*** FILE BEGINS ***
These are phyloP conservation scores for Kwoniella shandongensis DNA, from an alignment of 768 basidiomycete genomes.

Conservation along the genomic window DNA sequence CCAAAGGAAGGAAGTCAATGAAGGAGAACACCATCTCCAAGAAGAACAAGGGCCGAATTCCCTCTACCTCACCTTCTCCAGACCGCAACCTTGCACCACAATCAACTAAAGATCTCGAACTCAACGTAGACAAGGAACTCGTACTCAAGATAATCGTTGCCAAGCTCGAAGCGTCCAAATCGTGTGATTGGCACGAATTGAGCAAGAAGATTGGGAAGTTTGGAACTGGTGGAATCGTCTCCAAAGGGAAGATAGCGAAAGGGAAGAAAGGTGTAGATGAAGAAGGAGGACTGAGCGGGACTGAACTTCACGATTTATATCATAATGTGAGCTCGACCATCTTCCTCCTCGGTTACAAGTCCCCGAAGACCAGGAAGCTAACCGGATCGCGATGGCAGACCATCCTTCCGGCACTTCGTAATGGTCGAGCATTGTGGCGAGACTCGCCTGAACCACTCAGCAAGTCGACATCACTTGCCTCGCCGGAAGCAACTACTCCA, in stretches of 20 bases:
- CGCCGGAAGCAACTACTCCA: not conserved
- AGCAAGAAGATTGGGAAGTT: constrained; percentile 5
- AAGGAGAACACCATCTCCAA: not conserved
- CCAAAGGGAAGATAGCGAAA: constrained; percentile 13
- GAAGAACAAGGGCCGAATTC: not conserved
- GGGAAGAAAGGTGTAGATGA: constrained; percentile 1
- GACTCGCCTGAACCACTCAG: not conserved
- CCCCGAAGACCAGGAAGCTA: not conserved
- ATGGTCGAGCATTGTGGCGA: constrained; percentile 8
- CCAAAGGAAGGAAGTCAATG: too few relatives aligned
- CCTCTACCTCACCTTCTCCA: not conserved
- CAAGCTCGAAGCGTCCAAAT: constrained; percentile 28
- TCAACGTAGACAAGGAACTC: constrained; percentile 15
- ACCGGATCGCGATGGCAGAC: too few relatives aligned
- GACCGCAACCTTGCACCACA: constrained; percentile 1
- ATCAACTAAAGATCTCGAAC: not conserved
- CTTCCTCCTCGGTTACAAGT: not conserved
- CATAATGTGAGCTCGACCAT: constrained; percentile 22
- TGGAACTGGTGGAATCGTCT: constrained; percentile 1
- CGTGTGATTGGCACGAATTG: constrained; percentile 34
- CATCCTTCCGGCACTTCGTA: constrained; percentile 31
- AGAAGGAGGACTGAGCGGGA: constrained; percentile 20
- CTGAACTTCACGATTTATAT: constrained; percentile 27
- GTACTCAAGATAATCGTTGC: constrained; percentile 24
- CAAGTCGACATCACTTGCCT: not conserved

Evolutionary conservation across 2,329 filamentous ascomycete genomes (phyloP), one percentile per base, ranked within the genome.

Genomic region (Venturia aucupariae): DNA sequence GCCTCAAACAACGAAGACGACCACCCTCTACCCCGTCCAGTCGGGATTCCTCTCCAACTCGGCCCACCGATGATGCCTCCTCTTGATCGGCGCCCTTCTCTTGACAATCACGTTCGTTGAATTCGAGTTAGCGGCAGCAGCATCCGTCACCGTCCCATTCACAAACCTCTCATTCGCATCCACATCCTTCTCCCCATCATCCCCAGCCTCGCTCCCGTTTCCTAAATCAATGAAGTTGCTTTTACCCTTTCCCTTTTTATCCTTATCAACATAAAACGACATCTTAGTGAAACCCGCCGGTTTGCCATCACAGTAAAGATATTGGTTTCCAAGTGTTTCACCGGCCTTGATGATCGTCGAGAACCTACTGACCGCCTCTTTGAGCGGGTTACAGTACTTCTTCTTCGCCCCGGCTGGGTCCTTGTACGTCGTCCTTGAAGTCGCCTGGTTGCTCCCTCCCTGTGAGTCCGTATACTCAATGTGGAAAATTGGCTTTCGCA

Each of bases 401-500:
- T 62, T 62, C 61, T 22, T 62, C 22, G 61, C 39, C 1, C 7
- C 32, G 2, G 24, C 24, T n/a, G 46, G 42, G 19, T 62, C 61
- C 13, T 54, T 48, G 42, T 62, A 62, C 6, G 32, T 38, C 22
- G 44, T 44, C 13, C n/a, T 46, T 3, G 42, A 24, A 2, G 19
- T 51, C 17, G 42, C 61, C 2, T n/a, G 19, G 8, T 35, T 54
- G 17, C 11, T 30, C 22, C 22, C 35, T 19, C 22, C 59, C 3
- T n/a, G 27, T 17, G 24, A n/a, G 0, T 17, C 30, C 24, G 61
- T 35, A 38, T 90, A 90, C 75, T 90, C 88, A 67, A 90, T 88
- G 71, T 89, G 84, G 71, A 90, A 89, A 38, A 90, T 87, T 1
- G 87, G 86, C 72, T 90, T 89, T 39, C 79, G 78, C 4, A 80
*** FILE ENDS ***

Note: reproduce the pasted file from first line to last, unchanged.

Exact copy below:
These are phyloP conservation scores for Kwoniella shandongensis DNA, from an alignment of 768 basidiomycete genomes.

Conservation along the genomic window DNA sequence CCAAAGGAAGGAAGTCAATGAAGGAGAACACCATCTCCAAGAAGAACAAGGGCCGAATTCCCTCTACCTCACCTTCTCCAGACCGCAACCTTGCACCACAATCAACTAAAGATCTCGAACTCAACGTAGACAAGGAACTCGTACTCAAGATAATCGTTGCCAAGCTCGAAGCGTCCAAATCGTGTGATTGGCACGAATTGAGCAAGAAGATTGGGAAGTTTGGAACTGGTGGAATCGTCTCCAAAGGGAAGATAGCGAAAGGGAAGAAAGGTGTAGATGAAGAAGGAGGACTGAGCGGGACTGAACTTCACGATTTATATCATAATGTGAGCTCGACCATCTTCCTCCTCGGTTACAAGTCCCCGAAGACCAGGAAGCTAACCGGATCGCGATGGCAGACCATCCTTCCGGCACTTCGTAATGGTCGAGCATTGTGGCGAGACTCGCCTGAACCACTCAGCAAGTCGACATCACTTGCCTCGCCGGAAGCAACTACTCCA, in stretches of 20 bases:
- CGCCGGAAGCAACTACTCCA: not conserved
- AGCAAGAAGATTGGGAAGTT: constrained; percentile 5
- AAGGAGAACACCATCTCCAA: not conserved
- CCAAAGGGAAGATAGCGAAA: constrained; percentile 13
- GAAGAACAAGGGCCGAATTC: not conserved
- GGGAAGAAAGGTGTAGATGA: constrained; percentile 1
- GACTCGCCTGAACCACTCAG: not conserved
- CCCCGAAGACCAGGAAGCTA: not conserved
- ATGGTCGAGCATTGTGGCGA: constrained; percentile 8
- CCAAAGGAAGGAAGTCAATG: too few relatives aligned
- CCTCTACCTCACCTTCTCCA: not conserved
- CAAGCTCGAAGCGTCCAAAT: constrained; percentile 28
- TCAACGTAGACAAGGAACTC: constrained; percentile 15
- ACCGGATCGCGATGGCAGAC: too few relatives aligned
- GACCGCAACCTTGCACCACA: constrained; percentile 1
- ATCAACTAAAGATCTCGAAC: not conserved
- CTTCCTCCTCGGTTACAAGT: not conserved
- CATAATGTGAGCTCGACCAT: constrained; percentile 22
- TGGAACTGGTGGAATCGTCT: constrained; percentile 1
- CGTGTGATTGGCACGAATTG: constrained; percentile 34
- CATCCTTCCGGCACTTCGTA: constrained; percentile 31
- AGAAGGAGGACTGAGCGGGA: constrained; percentile 20
- CTGAACTTCACGATTTATAT: constrained; percentile 27
- GTACTCAAGATAATCGTTGC: constrained; percentile 24
- CAAGTCGACATCACTTGCCT: not conserved

Evolutionary conservation across 2,329 filamentous ascomycete genomes (phyloP), one percentile per base, ranked within the genome.

Genomic region (Venturia aucupariae): DNA sequence GCCTCAAACAACGAAGACGACCACCCTCTACCCCGTCCAGTCGGGATTCCTCTCCAACTCGGCCCACCGATGATGCCTCCTCTTGATCGGCGCCCTTCTCTTGACAATCACGTTCGTTGAATTCGAGTTAGCGGCAGCAGCATCCGTCACCGTCCCATTCACAAACCTCTCATTCGCATCCACATCCTTCTCCCCATCATCCCCAGCCTCGCTCCCGTTTCCTAAATCAATGAAGTTGCTTTTACCCTTTCCCTTTTTATCCTTATCAACATAAAACGACATCTTAGTGAAACCCGCCGGTTTGCCATCACAGTAAAGATATTGGTTTCCAAGTGTTTCACCGGCCTTGATGATCGTCGAGAACCTACTGACCGCCTCTTTGAGCGGGTTACAGTACTTCTTCTTCGCCCCGGCTGGGTCCTTGTACGTCGTCCTTGAAGTCGCCTGGTTGCTCCCTCCCTGTGAGTCCGTATACTCAATGTGGAAAATTGGCTTTCGCA

Each of bases 401-500:
- T 62, T 62, C 61, T 22, T 62, C 22, G 61, C 39, C 1, C 7
- C 32, G 2, G 24, C 24, T n/a, G 46, G 42, G 19, T 62, C 61
- C 13, T 54, T 48, G 42, T 62, A 62, C 6, G 32, T 38, C 22
- G 44, T 44, C 13, C n/a, T 46, T 3, G 42, A 24, A 2, G 19
- T 51, C 17, G 42, C 61, C 2, T n/a, G 19, G 8, T 35, T 54
- G 17, C 11, T 30, C 22, C 22, C 35, T 19, C 22, C 59, C 3
- T n/a, G 27, T 17, G 24, A n/a, G 0, T 17, C 30, C 24, G 61
- T 35, A 38, T 90, A 90, C 75, T 90, C 88, A 67, A 90, T 88
- G 71, T 89, G 84, G 71, A 90, A 89, A 38, A 90, T 87, T 1
- G 87, G 86, C 72, T 90, T 89, T 39, C 79, G 78, C 4, A 80